Developer Guidelines

Coding Style

  • Please read “The Python Coding Style Guidelines” in PEP-8 and follow them to a reasonable degree.
  • Perhaps use a tool like pylint to help you in improving your coding style.

Dependency Checking

NeuroTools supplies a dependency checker to gracefully disable functionality for which the required dependencies are not installed, without affecting other functionality. If you would like to use these facilities to add a dependency to a non-standard python module, please see the “check_dependency” function or the various modules that use it for examples.


If you are looking to contribute functionality, please provide also tests for said functionality. See the test folder for examples of testing.

The complete NeuroTools test suite can be run as follows:

$ nosetests --with-coverage --cover-package=NeuroTools

The python “nose” unittesting suite is a dependency here. On ubuntu/debian, install it using:

$ sudo apt-get install python-nose python-coverage

Tests for each packages can be run individually, for example for the NeuroTools.stgen sub-package:

$ python test/

License of contributed code

All of NeuroTools in under GPL with the copyright remaining with contributors. In practice, since there maybe many contributions to a given module, we have until now just attributed a global NeuroTools copyright to all contributors equally. It is therefore understood that all copyright holders would need vote to make any licensing changes. Please contact existing core developers if you would like to submit code, but have a problem with submitting code to NeuroTools under these license terms, or if you would like to be added to the list of NeuroTools copyright holders.

doc strings

Here are described some guidelines for formatting and content of Python “doc strings” in NeuroTools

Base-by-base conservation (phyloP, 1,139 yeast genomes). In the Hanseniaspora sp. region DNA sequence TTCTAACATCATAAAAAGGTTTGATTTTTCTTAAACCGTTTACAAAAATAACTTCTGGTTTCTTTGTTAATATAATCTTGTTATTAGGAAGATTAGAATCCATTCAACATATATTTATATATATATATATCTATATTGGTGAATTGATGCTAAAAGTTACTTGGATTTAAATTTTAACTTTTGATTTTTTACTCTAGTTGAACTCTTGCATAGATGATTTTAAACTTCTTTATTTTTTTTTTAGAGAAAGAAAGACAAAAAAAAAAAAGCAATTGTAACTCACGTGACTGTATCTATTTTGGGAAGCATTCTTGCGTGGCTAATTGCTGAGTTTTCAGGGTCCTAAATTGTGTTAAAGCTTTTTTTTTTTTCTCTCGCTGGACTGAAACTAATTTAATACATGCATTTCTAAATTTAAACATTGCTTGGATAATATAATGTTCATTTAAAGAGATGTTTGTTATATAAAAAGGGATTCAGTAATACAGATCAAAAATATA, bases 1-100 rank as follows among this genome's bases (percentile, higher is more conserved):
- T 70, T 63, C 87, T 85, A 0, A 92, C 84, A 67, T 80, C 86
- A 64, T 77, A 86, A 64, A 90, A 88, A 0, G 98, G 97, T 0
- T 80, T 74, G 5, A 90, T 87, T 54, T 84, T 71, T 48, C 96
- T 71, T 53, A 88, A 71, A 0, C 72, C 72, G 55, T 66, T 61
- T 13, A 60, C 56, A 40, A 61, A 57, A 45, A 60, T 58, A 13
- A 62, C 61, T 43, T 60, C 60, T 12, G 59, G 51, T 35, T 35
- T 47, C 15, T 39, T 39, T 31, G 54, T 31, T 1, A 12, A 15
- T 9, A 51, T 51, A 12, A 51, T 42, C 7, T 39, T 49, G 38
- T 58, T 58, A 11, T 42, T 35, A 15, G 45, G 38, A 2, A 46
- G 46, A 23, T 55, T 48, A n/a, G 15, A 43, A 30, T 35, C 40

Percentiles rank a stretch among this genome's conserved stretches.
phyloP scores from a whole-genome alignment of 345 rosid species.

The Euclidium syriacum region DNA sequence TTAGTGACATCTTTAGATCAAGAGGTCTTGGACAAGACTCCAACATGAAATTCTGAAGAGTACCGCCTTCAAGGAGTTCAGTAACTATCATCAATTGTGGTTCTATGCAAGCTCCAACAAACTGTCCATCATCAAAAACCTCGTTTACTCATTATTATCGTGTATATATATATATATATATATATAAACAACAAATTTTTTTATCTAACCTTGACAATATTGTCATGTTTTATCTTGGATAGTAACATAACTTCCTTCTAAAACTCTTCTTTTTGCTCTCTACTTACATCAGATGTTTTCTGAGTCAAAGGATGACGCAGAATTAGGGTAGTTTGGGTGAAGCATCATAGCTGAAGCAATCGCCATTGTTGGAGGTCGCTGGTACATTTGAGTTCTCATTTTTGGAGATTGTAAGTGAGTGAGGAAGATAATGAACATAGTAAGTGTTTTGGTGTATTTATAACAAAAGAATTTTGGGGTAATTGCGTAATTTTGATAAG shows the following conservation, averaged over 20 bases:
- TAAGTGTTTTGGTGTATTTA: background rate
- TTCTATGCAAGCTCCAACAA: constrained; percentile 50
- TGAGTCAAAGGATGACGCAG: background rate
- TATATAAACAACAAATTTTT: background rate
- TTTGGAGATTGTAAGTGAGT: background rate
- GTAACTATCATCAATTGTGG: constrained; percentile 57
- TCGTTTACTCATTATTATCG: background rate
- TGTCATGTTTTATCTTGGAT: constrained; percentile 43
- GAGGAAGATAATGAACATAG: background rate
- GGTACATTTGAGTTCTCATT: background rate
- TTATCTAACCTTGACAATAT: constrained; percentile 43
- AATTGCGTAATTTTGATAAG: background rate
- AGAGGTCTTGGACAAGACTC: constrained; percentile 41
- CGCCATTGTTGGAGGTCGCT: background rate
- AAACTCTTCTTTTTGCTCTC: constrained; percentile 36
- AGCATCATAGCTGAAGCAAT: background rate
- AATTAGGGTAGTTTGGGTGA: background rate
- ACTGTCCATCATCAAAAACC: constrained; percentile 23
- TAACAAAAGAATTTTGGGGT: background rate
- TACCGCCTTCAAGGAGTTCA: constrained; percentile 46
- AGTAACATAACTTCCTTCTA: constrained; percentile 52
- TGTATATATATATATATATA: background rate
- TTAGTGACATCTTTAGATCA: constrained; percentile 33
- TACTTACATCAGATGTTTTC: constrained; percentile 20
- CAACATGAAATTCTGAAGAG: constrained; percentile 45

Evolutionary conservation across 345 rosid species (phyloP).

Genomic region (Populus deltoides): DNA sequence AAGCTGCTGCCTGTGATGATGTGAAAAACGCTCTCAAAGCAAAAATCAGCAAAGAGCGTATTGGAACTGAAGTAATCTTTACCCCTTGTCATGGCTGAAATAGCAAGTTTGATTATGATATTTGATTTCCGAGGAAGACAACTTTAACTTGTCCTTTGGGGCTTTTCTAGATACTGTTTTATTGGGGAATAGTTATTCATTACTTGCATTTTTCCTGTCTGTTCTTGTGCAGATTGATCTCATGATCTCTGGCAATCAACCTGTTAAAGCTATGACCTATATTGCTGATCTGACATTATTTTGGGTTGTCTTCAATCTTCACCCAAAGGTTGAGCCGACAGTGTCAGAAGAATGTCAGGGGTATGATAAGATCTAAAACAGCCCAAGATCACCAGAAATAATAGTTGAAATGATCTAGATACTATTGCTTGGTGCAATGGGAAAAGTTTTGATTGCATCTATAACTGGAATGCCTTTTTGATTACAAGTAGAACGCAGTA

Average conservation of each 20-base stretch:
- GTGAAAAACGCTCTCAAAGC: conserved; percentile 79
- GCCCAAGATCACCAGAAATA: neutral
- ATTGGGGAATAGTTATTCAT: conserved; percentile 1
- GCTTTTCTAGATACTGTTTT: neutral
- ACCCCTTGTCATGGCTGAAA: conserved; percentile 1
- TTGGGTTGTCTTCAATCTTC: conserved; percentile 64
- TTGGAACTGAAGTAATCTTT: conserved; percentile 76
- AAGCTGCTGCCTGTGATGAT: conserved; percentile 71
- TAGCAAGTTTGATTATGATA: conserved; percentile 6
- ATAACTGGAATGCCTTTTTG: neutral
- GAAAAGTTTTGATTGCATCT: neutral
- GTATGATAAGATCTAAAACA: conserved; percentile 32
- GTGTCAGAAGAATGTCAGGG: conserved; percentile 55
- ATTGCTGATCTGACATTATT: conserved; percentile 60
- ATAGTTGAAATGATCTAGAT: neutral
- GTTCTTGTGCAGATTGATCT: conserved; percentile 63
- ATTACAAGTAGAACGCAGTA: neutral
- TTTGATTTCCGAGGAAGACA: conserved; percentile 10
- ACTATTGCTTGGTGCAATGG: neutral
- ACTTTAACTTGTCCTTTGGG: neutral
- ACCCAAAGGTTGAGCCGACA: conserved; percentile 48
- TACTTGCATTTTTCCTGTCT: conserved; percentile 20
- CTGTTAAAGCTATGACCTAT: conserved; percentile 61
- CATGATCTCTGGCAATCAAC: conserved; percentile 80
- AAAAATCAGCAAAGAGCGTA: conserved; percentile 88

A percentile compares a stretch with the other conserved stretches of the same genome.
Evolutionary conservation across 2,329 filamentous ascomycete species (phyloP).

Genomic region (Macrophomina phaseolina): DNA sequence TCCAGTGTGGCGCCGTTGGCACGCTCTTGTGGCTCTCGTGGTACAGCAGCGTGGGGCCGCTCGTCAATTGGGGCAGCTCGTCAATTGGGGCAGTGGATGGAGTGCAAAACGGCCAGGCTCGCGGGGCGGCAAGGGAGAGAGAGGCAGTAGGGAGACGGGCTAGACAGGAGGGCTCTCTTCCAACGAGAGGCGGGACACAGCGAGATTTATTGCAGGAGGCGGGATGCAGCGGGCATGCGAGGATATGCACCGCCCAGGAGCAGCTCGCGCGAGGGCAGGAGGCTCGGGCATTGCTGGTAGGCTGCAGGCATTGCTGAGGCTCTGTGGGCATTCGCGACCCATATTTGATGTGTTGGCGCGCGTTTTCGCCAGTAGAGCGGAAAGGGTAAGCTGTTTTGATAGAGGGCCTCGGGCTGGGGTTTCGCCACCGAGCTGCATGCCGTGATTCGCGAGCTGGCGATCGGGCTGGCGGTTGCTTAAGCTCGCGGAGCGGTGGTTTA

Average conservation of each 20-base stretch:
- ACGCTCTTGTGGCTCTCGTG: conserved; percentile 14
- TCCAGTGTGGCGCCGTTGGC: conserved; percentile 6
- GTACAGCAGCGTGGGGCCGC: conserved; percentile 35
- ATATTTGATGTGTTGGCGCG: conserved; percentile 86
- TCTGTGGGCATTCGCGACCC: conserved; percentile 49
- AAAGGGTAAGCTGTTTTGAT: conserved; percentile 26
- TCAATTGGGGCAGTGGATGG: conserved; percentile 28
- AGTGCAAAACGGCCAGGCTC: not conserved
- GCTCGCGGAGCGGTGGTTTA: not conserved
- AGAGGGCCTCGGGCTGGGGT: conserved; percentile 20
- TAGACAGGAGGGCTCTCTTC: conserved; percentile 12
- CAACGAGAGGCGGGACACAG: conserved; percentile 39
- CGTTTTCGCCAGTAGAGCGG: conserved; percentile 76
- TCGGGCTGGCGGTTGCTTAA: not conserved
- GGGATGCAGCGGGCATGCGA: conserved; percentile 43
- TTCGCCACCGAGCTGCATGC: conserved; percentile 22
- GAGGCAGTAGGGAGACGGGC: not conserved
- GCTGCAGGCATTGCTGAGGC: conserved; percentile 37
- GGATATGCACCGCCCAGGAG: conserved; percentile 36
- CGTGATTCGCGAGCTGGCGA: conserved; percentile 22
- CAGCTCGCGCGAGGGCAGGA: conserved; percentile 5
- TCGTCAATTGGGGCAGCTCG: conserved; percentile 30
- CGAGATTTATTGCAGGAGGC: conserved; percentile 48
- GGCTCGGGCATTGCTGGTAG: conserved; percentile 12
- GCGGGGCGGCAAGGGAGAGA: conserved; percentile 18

Function doc strings

Here is a template for providing doc strings for functions:

def function(...):
    A description of what is the function doing and returning. Few lines

    param1 - what is param 1
    param2 - what is param 2

    >> One or several examples showing how it can be used

    See also:
    functions related to, used by the function.

Module doc strings

The top level module doc string should inform the user about the structure of the module without having to look at the code The module docstring is the doc you can have if, for example, you do, in ipython (or with help() in python):

>> import numpy
>> ?numpy
>> import scipy.optimize
>> ?scipy.optimize

As you can see, it’s a summary of a module organization, its functions, and so on... It’s a text that should be inserted at the top of the file, and I suggest the following template:

== Name.of.the.module ==

A short text describing how the module is useful, crucial, powerful


Object1 - The first type of object that can be created with the module
Object2 - One other type of object and what we can do with


function1 - A key function of the module, and what we can do with
function2 - Same as before...


An example for the stgen module would be as follows:


A collection of tools for stochastic process generation.


StGen - Object to generate stochastic processes of various kinds
        and return them as SpikeTrain or AnalogSignal objects.


shotnoise_fromspikes - Convolves the provided spike train with shot
               decaying exponential.
gamma_hazard         - Compute the hazard function for a gamma
process                            with parameters a,b.

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